This toolkit is designed to support geography teaching from upper primary to college (UK: GCSE and A Level).

The Ice Recording Template is the core item in this toolkit and enables families and students to plot predicted and actual ice-depth using live or recorded data from the expedition. Click here to view that data.

Download the Ice Recording Template (PDF)

Scientists use super computers to predict the thickness of the ice, using weather data that shows how much heat is being taken away or taken to the ice from the air and water currents.

There are lots of variables: the accuracy of the weather data usually has some uncertainty, and the rules the scientists use to programme their supercomputers don’t exactly match the factors that affect ice melting. That’s because the influences contributing to the rate of melting are very complicated, for example snow cover insulates the ice and prevents it building up in the winter, and the salinity of the ice affects how easily it melts.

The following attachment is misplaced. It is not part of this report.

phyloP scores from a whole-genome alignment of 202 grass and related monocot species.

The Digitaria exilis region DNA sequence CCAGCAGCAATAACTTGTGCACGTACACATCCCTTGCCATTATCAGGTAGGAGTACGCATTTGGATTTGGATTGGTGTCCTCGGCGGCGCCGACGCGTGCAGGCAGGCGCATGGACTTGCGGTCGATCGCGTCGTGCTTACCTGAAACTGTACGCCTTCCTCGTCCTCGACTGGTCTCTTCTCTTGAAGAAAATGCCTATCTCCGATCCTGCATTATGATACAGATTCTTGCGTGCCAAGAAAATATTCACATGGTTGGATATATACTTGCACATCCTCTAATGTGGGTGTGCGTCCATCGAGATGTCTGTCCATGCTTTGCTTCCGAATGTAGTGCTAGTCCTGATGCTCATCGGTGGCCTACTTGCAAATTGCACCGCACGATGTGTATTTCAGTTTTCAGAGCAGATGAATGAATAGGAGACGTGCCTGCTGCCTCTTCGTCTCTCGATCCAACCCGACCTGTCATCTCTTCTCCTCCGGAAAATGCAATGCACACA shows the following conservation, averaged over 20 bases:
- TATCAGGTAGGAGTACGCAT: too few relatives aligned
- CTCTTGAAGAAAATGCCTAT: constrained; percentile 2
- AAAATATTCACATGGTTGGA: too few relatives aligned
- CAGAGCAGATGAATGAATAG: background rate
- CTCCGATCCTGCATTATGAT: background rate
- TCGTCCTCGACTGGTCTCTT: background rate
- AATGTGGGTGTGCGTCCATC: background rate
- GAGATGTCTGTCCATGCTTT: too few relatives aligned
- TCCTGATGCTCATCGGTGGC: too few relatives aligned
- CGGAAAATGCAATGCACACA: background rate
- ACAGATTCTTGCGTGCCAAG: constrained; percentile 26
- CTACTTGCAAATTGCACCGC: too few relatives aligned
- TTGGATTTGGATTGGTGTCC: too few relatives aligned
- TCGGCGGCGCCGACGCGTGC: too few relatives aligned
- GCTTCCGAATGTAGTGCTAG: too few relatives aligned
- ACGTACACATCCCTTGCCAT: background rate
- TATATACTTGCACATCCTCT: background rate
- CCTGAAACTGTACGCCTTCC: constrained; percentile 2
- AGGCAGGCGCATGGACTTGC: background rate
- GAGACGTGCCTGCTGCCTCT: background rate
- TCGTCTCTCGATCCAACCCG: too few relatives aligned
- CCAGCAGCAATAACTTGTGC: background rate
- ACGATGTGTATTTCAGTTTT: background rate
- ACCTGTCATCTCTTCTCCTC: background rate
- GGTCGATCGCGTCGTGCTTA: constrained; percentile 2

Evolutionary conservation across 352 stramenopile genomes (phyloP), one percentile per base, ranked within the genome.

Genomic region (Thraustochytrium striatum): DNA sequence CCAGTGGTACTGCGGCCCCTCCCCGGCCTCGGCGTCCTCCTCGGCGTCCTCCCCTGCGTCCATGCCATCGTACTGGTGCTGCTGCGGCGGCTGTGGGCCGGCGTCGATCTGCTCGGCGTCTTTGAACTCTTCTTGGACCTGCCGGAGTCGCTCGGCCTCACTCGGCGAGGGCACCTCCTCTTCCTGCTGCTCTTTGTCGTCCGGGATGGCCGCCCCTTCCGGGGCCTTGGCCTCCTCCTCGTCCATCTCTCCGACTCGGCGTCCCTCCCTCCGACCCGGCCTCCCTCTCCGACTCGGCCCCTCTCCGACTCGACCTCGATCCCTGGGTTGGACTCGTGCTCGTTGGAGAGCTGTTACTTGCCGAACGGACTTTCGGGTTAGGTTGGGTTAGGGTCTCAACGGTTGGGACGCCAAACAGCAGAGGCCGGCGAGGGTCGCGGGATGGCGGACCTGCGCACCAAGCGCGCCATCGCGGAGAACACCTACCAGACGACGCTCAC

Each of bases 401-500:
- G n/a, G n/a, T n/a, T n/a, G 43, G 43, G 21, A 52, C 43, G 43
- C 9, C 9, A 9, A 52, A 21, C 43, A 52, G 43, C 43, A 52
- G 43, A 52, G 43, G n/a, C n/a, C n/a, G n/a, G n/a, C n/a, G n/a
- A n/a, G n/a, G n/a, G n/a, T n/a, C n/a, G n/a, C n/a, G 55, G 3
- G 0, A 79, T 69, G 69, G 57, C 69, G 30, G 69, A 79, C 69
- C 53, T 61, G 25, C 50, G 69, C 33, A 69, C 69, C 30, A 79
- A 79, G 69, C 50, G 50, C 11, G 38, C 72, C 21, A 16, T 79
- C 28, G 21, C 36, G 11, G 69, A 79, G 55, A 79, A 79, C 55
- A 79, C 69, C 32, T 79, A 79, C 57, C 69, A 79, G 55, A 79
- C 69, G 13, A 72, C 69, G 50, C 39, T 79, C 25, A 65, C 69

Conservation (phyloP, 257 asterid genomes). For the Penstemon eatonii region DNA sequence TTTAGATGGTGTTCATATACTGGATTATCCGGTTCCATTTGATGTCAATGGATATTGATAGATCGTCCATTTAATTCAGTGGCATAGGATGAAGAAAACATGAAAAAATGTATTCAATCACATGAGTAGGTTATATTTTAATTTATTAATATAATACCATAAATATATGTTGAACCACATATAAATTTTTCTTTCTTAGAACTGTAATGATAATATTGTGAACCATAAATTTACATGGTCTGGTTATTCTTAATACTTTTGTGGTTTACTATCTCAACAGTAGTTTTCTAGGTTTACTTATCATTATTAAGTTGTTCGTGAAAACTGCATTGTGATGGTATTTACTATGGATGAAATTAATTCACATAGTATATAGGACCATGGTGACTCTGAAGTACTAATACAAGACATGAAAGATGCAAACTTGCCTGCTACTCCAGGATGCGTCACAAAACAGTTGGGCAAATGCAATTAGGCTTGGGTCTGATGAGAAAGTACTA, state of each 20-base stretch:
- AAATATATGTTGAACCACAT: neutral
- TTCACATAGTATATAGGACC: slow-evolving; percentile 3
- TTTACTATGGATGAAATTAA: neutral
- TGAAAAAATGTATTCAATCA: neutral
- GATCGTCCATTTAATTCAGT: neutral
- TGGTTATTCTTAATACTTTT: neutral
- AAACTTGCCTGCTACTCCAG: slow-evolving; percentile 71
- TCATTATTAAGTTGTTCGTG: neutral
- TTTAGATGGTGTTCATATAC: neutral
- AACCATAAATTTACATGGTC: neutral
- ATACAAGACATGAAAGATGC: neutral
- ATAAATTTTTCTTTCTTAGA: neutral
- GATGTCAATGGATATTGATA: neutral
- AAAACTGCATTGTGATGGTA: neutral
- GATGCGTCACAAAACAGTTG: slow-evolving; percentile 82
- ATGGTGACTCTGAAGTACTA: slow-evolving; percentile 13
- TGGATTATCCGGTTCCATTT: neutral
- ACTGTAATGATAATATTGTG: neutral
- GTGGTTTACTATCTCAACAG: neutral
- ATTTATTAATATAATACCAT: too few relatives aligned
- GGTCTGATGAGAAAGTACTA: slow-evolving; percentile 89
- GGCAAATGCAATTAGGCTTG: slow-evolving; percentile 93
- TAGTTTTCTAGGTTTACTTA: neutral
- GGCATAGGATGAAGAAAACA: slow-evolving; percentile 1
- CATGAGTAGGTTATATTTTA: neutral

This means that the results produced by the supercomputers predicting ice thickness are as accurate an approximation as scientifically possible. The scientists and the Catlin Arctic Survey hope that, by comparing those results to actual measured ice thickness from Catlin Arctic Survey, the accuracy of the current supercomputer models can be enhanced and therefore assist in our understanding of how fast the ice is thinning.


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